Cocaine is a drug that creates an illusion of increased strength in humans and makes them feel stronger, smarter, and safer. For example, a man on cocaine is able to drink more and feels greater sexual power. That is why some men snort a couple of lines when out with their friends. However, the problem arises when occasional cocaine consumption grows into years of addiction, which may also result in impotence and can cause serious health issues.
No matter what form of cocaine is being used, the drug is highly addictive. You can become an addict after just one dose. It can be difficult putting an end to cocaine addiction, but it is completely possible to do that and go back to living a normal life. Cocaine and crack cocaine addiction treatment programs exist for this reason, and they are specifically designed to make quitting the drug as comfortable as possible. And this is what we are going to talk about.
What Are the Symptoms of Cocaine Addiction & Cocaine Withdrawal?
Cocaine is somewhat unique in the fact that it causes more psychological dependence than physical dependence. This means that there won’t be any physical symptoms once cocaine is stopped, and instead, the symptoms are related more to the mental state and emotions. Already after first consumption, cocaine causes changes such as growth in tolerance and increased reactivity. Cocaine quickly loses its effects, but once tried, it creates a strong desire to feel its effects for as long as possible.
However, subsequent doses do not cause the desired effects, and cocaine quickly loses its effects. One loses control over own behavior, spends enormous amounts of money, and slowly reaches the edge of physical and psychological devastation. As he approaches binge, the man is getting closer to fall and reaches the crash, the state of the cocaine hangover. After that, his body and mind seek rest, but the disturbed balance in the body prevents him from sleeping.
Because of this, there is great psycho-physical tiredness, nervousness, loss of concentration, all of which is associated with a threat, a dangerous situation, and a feeling that something terrible will happen.
Later phases are characterized by lunatic ideas of stalking. People become paranoid, checking rooms, looking through the window for fear that the police will arrest them, locking the door and looking for cameras and microphones as they are convinced that someone is eavesdropping on them.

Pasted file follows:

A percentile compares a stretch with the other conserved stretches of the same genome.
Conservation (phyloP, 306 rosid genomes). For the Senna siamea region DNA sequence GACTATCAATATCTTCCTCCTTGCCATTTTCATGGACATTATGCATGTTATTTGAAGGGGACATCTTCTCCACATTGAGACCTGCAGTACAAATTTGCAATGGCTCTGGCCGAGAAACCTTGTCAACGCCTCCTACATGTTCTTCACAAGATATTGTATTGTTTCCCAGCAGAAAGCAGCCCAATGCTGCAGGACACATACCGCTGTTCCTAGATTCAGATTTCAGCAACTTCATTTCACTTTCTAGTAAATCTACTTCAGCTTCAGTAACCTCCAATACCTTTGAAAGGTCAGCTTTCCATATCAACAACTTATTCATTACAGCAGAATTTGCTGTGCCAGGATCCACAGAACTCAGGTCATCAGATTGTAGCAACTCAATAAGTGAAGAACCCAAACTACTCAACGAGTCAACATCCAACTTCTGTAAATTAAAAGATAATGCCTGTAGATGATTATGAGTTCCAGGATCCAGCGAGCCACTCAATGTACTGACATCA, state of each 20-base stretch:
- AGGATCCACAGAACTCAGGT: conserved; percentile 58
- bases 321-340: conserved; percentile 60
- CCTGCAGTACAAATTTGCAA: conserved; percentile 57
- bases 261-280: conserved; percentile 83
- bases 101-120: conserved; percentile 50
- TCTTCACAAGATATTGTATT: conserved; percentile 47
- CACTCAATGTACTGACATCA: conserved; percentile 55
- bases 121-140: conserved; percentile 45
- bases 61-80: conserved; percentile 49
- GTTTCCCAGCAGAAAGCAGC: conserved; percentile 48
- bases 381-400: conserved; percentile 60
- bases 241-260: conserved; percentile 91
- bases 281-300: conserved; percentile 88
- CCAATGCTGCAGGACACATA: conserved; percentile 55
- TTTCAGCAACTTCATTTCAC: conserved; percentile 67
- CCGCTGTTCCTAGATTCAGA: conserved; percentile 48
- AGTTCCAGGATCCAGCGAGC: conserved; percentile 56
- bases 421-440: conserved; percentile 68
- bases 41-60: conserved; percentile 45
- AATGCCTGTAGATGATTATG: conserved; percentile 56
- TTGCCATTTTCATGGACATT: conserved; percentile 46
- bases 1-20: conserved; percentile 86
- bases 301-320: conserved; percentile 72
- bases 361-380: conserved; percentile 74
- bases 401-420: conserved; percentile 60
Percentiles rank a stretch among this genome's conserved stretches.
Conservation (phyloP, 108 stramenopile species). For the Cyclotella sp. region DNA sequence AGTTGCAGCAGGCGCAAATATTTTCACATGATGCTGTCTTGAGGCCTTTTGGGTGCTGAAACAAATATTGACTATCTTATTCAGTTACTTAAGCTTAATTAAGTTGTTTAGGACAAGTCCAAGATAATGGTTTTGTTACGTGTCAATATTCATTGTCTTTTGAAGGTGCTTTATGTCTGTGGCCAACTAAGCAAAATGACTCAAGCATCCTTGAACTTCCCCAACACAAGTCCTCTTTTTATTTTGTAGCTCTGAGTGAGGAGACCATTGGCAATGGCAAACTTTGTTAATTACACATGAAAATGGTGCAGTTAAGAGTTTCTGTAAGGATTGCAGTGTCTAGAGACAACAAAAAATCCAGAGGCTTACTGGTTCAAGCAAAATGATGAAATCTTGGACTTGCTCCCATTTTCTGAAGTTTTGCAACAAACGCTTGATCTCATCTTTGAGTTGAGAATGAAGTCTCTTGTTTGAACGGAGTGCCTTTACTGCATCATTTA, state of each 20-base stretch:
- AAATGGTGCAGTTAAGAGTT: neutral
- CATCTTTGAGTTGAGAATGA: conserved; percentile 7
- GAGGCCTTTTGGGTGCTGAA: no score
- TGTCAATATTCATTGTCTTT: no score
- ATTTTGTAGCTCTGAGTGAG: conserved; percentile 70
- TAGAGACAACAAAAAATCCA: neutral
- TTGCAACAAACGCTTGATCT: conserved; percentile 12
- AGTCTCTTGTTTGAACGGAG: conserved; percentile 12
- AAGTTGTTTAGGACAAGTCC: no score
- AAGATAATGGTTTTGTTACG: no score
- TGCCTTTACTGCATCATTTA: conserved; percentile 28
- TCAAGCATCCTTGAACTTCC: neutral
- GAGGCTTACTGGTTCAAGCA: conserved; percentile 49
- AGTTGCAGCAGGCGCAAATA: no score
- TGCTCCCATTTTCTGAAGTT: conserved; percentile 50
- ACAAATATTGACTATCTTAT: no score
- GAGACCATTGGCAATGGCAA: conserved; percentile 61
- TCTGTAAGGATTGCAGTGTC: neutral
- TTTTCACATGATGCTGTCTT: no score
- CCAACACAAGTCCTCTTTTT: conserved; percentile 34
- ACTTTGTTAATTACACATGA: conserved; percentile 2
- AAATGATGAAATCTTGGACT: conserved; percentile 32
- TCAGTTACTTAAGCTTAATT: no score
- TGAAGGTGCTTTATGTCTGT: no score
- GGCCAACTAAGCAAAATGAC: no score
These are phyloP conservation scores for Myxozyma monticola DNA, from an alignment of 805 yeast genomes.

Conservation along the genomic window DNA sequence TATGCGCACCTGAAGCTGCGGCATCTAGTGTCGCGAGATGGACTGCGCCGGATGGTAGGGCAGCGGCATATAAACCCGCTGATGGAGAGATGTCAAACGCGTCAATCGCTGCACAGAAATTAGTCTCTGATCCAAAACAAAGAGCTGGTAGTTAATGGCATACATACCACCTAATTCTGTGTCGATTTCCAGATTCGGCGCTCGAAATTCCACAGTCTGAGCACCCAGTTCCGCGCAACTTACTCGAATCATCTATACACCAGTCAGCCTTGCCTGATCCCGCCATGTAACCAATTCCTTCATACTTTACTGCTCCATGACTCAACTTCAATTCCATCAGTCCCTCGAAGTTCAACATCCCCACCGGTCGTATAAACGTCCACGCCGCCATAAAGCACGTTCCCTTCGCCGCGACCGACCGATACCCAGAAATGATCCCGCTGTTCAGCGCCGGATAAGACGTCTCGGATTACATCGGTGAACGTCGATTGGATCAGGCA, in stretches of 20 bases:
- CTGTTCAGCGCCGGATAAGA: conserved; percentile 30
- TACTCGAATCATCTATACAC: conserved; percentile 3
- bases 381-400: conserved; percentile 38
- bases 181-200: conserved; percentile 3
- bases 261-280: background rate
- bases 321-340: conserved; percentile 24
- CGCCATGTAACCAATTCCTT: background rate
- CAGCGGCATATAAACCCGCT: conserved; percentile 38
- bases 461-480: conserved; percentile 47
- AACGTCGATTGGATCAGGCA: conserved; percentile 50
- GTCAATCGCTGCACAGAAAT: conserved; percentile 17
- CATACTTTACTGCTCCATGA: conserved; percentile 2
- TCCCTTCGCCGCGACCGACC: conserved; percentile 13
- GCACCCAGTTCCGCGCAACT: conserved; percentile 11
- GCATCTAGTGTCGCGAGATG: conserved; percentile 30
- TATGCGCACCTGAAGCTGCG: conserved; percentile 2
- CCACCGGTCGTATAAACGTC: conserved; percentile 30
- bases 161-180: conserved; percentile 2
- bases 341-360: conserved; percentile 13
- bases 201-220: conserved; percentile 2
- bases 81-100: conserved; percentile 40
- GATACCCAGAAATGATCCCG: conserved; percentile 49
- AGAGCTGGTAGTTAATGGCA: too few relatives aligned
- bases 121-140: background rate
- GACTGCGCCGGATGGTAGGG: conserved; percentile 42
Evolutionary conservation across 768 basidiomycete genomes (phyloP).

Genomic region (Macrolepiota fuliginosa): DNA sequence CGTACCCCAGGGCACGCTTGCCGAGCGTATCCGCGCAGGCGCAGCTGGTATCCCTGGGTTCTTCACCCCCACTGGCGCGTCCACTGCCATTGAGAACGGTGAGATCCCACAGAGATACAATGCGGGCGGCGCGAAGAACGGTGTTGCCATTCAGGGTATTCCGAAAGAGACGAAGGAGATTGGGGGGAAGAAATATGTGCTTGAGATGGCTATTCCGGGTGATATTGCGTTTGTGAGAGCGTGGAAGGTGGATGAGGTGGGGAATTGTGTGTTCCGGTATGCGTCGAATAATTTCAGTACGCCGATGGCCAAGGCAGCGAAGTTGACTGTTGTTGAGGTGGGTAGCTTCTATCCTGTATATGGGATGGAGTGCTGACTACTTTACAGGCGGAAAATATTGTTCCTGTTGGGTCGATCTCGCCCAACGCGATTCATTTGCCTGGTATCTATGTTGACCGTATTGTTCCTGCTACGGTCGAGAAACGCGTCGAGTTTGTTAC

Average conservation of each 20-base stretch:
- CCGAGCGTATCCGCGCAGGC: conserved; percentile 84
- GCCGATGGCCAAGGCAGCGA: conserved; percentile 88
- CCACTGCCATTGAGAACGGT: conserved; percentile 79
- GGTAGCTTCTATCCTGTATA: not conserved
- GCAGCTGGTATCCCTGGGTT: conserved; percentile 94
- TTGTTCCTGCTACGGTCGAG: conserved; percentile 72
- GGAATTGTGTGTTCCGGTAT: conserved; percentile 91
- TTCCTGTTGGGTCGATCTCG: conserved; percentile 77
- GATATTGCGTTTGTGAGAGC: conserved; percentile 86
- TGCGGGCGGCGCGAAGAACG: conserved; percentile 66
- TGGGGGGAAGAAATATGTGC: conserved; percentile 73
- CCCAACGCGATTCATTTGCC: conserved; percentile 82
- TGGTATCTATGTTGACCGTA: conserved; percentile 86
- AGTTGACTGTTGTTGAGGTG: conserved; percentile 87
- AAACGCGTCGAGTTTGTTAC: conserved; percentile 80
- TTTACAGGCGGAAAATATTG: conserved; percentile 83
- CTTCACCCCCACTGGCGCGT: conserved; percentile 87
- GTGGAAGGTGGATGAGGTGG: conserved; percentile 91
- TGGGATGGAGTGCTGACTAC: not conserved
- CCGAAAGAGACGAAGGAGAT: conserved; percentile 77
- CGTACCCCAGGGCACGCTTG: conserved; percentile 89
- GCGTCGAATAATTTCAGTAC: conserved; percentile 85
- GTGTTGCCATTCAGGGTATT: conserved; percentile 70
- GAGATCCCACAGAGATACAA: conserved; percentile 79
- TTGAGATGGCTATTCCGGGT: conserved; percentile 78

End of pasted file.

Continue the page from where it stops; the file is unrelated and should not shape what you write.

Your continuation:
This period of paranoia is followed by depression, apathy, and the feeling of meaninglessness. Food becomes tasteless, and socialization with friends unnecessary, work performance declines, and hobbies are ignored because the desire and energy for any activities are lost.
Cocaine becomes the only one that makes the man happy and the only motivation to go out with friends and consume drugs again. However, 2-3 days after the effects of cocaine wear off, it is all the more difficult than before. For addicts who don’t get cocaine within this time, or attempt to stop permanently, they will be hit with withdrawal symptoms.
There are three phases of withdrawal for cocaine, each with a different set of symptoms. The first phase is the crash, followed by withdrawal, and then extinction. The crash comes soon after the immediate effects of the cocaine wear off. Withdrawal follows this and lasts up to 10 weeks. Afterward is extinction, and that can go on for an undefined amount of time following this. These and their symptoms are shown in the table below:
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What Is the Cocaine Cycle?
This is how one of the cocaine cycles looks like: 1-2 days of continuous use followed by the so-called crash, after which cravings, depression and return to cocaine take place. With time, the consequences get worse, medical, social, and financial problems arise, and paranoia, insomnia, and nervousness become permanent.
Finally, a man sees that the use of cocaine impedes normal life, but he still fails to quit cocaine continually returning to it.
What is Cocaine Addiction & Why Is Cocaine Addictive?
Some recreational drugs produce euphoria, and to do this, they find a way to get certain chemicals in the brain to be released in higher quantities. These chemicals, called neurotransmitters, are different and do a variety of things in the brain. However, some of them, such as serotonin and dopamine, are responsible for the body feeling pleasure, having enough energy level during the day and also let us avoid feeling depressed. Most drugs increase the amount of these neurotransmitters exerting their action, and they are able to give a feeling of pleasure, which is what euphoria is.
Regardless of the route by which cocaine is administered, it eventually enters the bloodstream and gets to the brain. The most important aspect of cocaine’s function is that it causes the dopamine to build up. Normally, when the body realizes that the dopamine acting on receptors is too high, it allows some of it to be reabsorbed so there is less of it exerting action. Cocaine stops the excess dopamine from being pulled back. It is due to this dopamine buildup in a part of the brain known as the limbic system that causes the characteristic euphoria.
For cocaine, the person desires to experience the euphoria again and again, so they start to crave the drug, which can start to interfere with their daily activities. Their body also begins to react less to the drug – a phenomenon known as tolerance, so they need to use more and more to get the same effect. This drive to continue consuming the drug can destroy them socially, financially, and psychologically. At this stage, once cravings are persistent and difficult to resist, and there is some effect on the normal life of the person, they can be said to be addicted. This desire for euphoria, in addition to the increase in the levels of a substance in the brain known as Protein FosB, leads to addiction.
The History of Cocaine
Unlike many illicit drugs, despite having medical uses, cocaine did not start off as a medical drug that was eventually abused. The recreational aspects of cocaine were known before it was later applied to medical scenarios.